The vigilant and resourceful pioneers of Iowa early made the best possible provisions for the education of their children, and it is matter of record that there have been few states in the Union that have continuously maintained so Iow a percentage of illiteracy. Thus it was the privilege of Hon. Hiram C. Bishop, the immediate subject of this review, to receive in his youth the best of scholastic advantages. He was reared under the invigorating influences of the home farm and while contributing his quota to its work he applied himself diligently to his studies in the district school near his home until he was eligible for the initiating of higher academic study. At West Union he attended Ainsworth Academy, and after leaving this institution he prosecuted his studies in Upper Iowa University, at Fayette. He put his scholastic attainments to effective test and utilization by entering the pedagogic profession, in which he gained unequivocal success and popularity. He taught seven terms in the rural or district schools and thirty-one terms in town public schools, in which connection his services finally became enlisted in Clayton county. That he made his benignant influence felt in connection with educational affairs in this county needs no further voucher than the statement that he served from January 1, 1888, to January 1, 1894, as county superintendent of schools, his administration having been diligent in advancing the general standard of the work of the schools and by progressive policies that did much to conserve this end.
Mr. Bishop has always been a stalwart advocate of the principles and policies for which the Democratic party stand sponsor, and he has given yeoman service in furtherance of its cause in northeastern Iowa. He served as a member of the State senate from 1900 to 1905, and was recognized as one of the dominating figures in the deliberations on the floor of the upper house and in the councils of the various committees to which he was assigned.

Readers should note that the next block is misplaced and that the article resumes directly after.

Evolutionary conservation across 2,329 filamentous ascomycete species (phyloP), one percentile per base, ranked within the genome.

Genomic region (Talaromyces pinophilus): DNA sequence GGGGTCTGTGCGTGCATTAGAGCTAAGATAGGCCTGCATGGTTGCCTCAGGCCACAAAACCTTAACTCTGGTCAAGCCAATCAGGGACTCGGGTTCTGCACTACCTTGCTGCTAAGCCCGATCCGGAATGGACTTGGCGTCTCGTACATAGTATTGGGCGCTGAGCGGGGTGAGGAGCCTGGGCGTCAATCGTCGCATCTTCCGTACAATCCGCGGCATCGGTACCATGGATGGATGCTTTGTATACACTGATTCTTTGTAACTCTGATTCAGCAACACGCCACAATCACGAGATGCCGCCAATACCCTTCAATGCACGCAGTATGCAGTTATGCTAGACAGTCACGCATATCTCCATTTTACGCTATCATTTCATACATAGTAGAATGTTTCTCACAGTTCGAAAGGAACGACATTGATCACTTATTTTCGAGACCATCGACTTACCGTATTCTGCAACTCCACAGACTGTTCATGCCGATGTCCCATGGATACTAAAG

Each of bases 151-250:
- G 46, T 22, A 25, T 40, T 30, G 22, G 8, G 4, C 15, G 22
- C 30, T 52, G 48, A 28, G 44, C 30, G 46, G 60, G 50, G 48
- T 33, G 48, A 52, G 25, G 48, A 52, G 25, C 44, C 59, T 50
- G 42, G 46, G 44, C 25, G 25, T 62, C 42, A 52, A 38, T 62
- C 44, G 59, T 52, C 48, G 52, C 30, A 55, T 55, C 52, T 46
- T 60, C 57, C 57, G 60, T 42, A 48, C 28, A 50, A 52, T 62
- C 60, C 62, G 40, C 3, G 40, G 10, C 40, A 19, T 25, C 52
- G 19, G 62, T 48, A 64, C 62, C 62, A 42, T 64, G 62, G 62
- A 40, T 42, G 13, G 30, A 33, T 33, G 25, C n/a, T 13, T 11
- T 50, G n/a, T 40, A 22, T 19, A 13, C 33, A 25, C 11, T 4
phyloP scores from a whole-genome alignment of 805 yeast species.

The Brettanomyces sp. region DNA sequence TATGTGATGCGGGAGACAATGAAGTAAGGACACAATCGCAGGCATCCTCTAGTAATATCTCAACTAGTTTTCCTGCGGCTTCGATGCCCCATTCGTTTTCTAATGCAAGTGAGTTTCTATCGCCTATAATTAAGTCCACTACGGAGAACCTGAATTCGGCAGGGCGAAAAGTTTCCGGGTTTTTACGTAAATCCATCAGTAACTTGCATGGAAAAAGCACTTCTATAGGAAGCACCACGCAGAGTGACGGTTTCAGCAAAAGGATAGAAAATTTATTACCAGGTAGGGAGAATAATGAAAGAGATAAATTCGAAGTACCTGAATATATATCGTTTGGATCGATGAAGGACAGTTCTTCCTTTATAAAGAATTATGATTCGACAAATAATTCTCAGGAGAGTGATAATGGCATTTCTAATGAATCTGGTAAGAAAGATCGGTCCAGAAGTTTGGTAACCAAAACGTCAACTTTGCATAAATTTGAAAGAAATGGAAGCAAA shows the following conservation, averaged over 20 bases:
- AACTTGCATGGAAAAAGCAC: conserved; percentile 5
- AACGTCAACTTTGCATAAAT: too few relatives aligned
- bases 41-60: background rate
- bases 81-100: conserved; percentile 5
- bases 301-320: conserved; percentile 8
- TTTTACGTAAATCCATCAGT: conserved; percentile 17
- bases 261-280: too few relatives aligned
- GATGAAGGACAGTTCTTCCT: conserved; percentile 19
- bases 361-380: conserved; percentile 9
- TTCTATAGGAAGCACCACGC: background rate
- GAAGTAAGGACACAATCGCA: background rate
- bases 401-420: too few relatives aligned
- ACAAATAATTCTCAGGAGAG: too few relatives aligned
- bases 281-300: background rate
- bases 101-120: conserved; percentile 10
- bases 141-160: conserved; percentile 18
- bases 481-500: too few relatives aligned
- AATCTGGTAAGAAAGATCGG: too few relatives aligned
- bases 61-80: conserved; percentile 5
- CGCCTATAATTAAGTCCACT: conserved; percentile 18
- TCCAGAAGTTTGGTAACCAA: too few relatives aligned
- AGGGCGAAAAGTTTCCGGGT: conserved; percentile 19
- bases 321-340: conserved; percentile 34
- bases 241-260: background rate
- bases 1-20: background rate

On the 4th of July, 1893, he founded the Clayton County Democrat, at Elkader, the judicial center of the county, and during the intervening period of nearly a quarter of a century he has maintained for his representative paper a high standard as an exponent of local interests and a director of popular sentiment. He and his wife are members of the Universalist church of Elkader, and he is affiliated with the local organizations of the Brotherhood of American Yeomen, the Knights of Pythias and the Modern Woodmen of America.
June 14, 1882, recorded the marriage of Mr. Bishop to Miss Emma Kern, who was born at Elgin, Fayette county, this state, on the 13th of March, 1864, and the four children of this union re: Arthur C., Max B., Clint G., and Ruth. All of the children were graduated in the Elkader high school, in which the only daughter was a member of the class of 1916, besides being also a graduate of St. Joseph's Musical School at Elkader. All of the sons maintain editorial association with newspaper publishing, and Max and Clint are graduates of the law department of Drake University, in the city of Des Moines.
source: History of Clayton
County, Iowa; From The Earliest Historical Times Down to
the Present; by Realto E. Price, Vol. II; page 48-50